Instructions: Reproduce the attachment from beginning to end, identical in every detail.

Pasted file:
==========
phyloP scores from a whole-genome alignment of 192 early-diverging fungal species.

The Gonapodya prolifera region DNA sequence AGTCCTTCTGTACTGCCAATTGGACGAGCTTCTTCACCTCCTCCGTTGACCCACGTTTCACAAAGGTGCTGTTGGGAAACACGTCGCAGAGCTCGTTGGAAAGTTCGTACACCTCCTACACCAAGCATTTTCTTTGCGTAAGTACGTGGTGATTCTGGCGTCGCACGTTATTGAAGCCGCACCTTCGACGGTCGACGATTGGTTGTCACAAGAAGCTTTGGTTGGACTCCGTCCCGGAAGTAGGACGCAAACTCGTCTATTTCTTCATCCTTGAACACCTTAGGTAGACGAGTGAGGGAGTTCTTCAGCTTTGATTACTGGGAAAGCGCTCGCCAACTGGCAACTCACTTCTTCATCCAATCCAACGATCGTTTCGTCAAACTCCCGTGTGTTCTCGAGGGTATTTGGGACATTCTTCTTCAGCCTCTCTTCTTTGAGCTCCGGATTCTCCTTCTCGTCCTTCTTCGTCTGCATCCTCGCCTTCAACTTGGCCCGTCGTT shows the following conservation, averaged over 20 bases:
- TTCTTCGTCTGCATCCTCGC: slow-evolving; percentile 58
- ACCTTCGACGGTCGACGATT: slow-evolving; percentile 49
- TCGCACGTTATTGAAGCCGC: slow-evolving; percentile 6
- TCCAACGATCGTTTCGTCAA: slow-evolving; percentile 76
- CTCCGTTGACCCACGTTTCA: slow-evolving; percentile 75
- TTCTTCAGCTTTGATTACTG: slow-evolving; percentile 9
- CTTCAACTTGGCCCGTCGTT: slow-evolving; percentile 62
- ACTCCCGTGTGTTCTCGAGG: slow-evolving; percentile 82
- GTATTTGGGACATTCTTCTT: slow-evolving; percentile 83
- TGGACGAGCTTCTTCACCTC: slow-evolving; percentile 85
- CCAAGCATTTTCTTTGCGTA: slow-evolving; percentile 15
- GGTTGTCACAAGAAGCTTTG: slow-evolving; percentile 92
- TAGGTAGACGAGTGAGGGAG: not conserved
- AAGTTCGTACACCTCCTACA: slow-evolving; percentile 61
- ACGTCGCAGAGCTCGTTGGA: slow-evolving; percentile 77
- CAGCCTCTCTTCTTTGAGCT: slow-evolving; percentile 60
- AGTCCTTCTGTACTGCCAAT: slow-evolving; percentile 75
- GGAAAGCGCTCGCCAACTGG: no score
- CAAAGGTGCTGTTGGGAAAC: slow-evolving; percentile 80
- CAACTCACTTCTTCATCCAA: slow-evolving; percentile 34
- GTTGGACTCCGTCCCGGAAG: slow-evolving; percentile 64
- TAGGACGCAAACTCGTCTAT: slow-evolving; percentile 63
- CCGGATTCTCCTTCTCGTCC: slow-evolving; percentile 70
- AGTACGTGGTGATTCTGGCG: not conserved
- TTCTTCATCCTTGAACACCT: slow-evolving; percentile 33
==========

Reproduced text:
phyloP scores from a whole-genome alignment of 192 early-diverging fungal species.

The Gonapodya prolifera region DNA sequence AGTCCTTCTGTACTGCCAATTGGACGAGCTTCTTCACCTCCTCCGTTGACCCACGTTTCACAAAGGTGCTGTTGGGAAACACGTCGCAGAGCTCGTTGGAAAGTTCGTACACCTCCTACACCAAGCATTTTCTTTGCGTAAGTACGTGGTGATTCTGGCGTCGCACGTTATTGAAGCCGCACCTTCGACGGTCGACGATTGGTTGTCACAAGAAGCTTTGGTTGGACTCCGTCCCGGAAGTAGGACGCAAACTCGTCTATTTCTTCATCCTTGAACACCTTAGGTAGACGAGTGAGGGAGTTCTTCAGCTTTGATTACTGGGAAAGCGCTCGCCAACTGGCAACTCACTTCTTCATCCAATCCAACGATCGTTTCGTCAAACTCCCGTGTGTTCTCGAGGGTATTTGGGACATTCTTCTTCAGCCTCTCTTCTTTGAGCTCCGGATTCTCCTTCTCGTCCTTCTTCGTCTGCATCCTCGCCTTCAACTTGGCCCGTCGTT shows the following conservation, averaged over 20 bases:
- TTCTTCGTCTGCATCCTCGC: slow-evolving; percentile 58
- ACCTTCGACGGTCGACGATT: slow-evolving; percentile 49
- TCGCACGTTATTGAAGCCGC: slow-evolving; percentile 6
- TCCAACGATCGTTTCGTCAA: slow-evolving; percentile 76
- CTCCGTTGACCCACGTTTCA: slow-evolving; percentile 75
- TTCTTCAGCTTTGATTACTG: slow-evolving; percentile 9
- CTTCAACTTGGCCCGTCGTT: slow-evolving; percentile 62
- ACTCCCGTGTGTTCTCGAGG: slow-evolving; percentile 82
- GTATTTGGGACATTCTTCTT: slow-evolving; percentile 83
- TGGACGAGCTTCTTCACCTC: slow-evolving; percentile 85
- CCAAGCATTTTCTTTGCGTA: slow-evolving; percentile 15
- GGTTGTCACAAGAAGCTTTG: slow-evolving; percentile 92
- TAGGTAGACGAGTGAGGGAG: not conserved
- AAGTTCGTACACCTCCTACA: slow-evolving; percentile 61
- ACGTCGCAGAGCTCGTTGGA: slow-evolving; percentile 77
- CAGCCTCTCTTCTTTGAGCT: slow-evolving; percentile 60
- AGTCCTTCTGTACTGCCAAT: slow-evolving; percentile 75
- GGAAAGCGCTCGCCAACTGG: no score
- CAAAGGTGCTGTTGGGAAAC: slow-evolving; percentile 80
- CAACTCACTTCTTCATCCAA: slow-evolving; percentile 34
- GTTGGACTCCGTCCCGGAAG: slow-evolving; percentile 64
- TAGGACGCAAACTCGTCTAT: slow-evolving; percentile 63
- CCGGATTCTCCTTCTCGTCC: slow-evolving; percentile 70
- AGTACGTGGTGATTCTGGCG: not conserved
- TTCTTCATCCTTGAACACCT: slow-evolving; percentile 33